Digital Exclusive: Hospitals prepare in case of COVID-19 surge

Digital Exclusive

EYEWITNESS NEWS (WBRE/WYOU) – “If you come to the outside of the hospital, it looks like all is calm. But yet on the inside it’s another story,” Dr. Gerald Maloney, Chief Medical Officer, Geisinger Hospitals

COVID-19 cases are rising higher than seen before.

“The number of COVID that we’re caring for now is over twice what it was at the maximum in the spring. So in the spring in the Geisinger hospitals we had 140 patients, now we’re well up over 300,” Dr. Maloney said.

“Now we are feeling the impacts of the Christmas and the New Year holiday as well so it’s been a rather steady and consistent surge as we’re talking about our winter surge that has impacted all of our hospitals pretty significantly,” Dr. Jodi Lenko, Vice Chair of the Department of Medicine, Lehigh Valley Hospital Hazleton, said.

Dr. Lenko says there are days where Lehigh Valley Hospital Hazleton has gotten close to the point where they would have to turn patients away, but fortunately have not had to do so yet. Doctors say this has been happening in California. They say they have surge plans in place in case they do become too overwhelmed with patients.

“They have shuffled some patients around. So we also partner…Coordinated Health is partnered with us so they have transitioned some of their hospitals in Allentown, that were predominantly orthopedic hospitals now to more we call them med surge hospitals taking care of COVID patients. So we’re shuffling things around,” Dr. Lanko said.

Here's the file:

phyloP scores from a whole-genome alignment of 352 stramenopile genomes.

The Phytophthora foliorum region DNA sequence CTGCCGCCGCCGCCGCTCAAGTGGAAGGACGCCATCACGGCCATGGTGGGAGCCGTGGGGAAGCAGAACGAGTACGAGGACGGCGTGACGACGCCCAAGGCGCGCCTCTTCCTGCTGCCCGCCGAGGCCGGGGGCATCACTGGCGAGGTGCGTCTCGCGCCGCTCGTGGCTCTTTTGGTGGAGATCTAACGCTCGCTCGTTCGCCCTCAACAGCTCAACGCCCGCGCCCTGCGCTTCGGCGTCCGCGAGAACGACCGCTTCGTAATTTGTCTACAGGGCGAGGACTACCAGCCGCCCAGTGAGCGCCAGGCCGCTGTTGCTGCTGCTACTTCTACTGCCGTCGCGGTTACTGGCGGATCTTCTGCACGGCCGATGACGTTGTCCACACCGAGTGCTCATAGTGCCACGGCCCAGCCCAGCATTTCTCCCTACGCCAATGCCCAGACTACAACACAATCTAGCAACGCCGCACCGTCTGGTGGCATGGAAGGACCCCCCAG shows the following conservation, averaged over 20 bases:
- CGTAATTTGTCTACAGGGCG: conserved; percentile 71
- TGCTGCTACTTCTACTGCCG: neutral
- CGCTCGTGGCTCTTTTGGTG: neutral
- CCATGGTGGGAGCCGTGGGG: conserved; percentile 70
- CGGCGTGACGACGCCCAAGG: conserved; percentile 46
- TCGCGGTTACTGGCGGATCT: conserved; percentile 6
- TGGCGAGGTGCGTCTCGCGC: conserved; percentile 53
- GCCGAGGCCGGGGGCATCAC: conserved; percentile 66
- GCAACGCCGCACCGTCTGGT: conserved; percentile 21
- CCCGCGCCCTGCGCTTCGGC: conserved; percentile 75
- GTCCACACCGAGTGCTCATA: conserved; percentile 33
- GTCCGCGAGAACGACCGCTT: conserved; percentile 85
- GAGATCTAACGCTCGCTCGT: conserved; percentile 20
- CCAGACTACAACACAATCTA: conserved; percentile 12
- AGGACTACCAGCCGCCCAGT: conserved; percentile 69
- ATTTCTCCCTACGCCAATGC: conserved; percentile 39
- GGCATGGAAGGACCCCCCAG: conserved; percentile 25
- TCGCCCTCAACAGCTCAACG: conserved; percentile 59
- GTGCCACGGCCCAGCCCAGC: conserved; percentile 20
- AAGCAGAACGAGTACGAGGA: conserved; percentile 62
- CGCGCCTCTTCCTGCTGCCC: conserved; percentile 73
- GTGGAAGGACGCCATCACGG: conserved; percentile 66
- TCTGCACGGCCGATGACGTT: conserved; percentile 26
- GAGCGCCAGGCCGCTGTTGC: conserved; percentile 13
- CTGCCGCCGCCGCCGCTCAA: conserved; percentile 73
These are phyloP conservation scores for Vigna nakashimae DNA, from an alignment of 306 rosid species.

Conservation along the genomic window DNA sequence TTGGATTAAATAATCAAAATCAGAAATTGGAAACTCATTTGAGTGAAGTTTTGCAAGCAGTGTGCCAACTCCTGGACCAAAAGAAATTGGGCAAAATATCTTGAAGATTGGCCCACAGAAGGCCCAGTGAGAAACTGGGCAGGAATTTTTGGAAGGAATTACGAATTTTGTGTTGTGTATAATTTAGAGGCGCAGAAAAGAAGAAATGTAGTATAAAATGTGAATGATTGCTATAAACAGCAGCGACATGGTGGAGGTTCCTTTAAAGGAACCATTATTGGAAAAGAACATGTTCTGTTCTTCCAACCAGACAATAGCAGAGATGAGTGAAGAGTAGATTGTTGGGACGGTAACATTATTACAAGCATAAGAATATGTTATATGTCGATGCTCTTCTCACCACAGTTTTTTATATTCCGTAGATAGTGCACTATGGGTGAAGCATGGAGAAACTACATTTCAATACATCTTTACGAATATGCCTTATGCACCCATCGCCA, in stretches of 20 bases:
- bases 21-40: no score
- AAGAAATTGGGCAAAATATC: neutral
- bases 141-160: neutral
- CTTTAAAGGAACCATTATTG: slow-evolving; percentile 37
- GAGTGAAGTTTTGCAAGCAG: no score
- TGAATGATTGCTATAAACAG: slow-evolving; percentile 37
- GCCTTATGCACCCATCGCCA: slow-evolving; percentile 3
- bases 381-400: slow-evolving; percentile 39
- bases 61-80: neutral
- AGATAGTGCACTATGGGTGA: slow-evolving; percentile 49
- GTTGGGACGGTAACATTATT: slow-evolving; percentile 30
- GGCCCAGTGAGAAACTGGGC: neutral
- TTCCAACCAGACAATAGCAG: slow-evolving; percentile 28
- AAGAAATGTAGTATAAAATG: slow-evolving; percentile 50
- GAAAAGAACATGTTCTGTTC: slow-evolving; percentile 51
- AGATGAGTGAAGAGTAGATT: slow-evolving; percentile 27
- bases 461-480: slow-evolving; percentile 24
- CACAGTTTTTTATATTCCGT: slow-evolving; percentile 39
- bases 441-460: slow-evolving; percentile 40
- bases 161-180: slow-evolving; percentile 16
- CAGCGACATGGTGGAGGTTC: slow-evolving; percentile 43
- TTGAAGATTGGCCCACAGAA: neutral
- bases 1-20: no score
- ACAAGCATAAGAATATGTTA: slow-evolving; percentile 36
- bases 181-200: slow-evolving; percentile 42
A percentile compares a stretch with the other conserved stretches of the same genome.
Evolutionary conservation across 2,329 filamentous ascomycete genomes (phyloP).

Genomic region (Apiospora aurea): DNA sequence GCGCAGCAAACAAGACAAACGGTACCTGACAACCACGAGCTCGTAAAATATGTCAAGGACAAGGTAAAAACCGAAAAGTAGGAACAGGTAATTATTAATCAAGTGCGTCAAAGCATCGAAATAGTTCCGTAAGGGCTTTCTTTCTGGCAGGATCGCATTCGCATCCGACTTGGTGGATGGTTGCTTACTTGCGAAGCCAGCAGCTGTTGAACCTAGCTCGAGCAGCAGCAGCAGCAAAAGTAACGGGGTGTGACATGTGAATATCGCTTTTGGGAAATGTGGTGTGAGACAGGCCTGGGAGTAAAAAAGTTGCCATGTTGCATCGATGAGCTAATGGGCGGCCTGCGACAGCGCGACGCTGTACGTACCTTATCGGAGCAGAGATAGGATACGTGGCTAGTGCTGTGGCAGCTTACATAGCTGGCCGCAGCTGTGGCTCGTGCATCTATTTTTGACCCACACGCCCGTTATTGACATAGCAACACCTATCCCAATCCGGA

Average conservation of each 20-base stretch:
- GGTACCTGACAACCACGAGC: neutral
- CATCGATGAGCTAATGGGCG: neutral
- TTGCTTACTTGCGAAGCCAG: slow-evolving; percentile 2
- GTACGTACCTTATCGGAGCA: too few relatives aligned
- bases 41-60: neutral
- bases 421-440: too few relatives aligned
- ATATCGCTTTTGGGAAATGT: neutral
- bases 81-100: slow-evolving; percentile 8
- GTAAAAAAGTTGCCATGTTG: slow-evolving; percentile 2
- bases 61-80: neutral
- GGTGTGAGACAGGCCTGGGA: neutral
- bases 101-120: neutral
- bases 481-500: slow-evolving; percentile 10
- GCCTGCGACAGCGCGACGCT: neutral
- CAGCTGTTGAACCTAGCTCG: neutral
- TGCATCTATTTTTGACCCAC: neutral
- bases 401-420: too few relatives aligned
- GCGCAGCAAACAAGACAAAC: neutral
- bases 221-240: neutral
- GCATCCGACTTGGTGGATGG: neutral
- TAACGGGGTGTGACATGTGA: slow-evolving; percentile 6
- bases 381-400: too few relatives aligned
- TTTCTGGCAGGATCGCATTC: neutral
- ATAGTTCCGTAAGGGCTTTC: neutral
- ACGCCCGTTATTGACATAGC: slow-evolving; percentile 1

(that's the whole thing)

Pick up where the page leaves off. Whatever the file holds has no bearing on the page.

“We’re collaborating with other hospitals across all of our areas. We belong to regional coalitions of hospitals where we have a call once a week where we compare capacity and talk about you know do we have things that need to be shared,” Dr. Maloney said.

But there is further concern of reaching full capacity as a new strain of coronavirus reaches the United States. Health officials say it spreads more quickly.

“The concerning this is that the more people who have a COVID infection, the more people are likely to end up in the hospital. So if this variant is easier to transmit from person to person, that makes this…the masking and the social distancing all the more important,” Dr. Maloney said.

Doctors say one way to help hospitals from getting to full capacity is to get a COVID-19 vaccine when it becomes available to you, which protects against the both strains of the virus. Dr. Lenko addresses concerns people have brought up to her.

“I have myself been fortunate to receive my second vaccine last week. I had no problems. I don’t have the third eye. It is safe. It is effective,” Dr. Lenko said.

Doctors remind people that even after receiving the vaccine, they should continue to follow COVID-19 precautions.

Copyright 2021 Nexstar Inc. All rights reserved. This material may not be published, broadcast, rewritten, or redistributed.

Trending Stories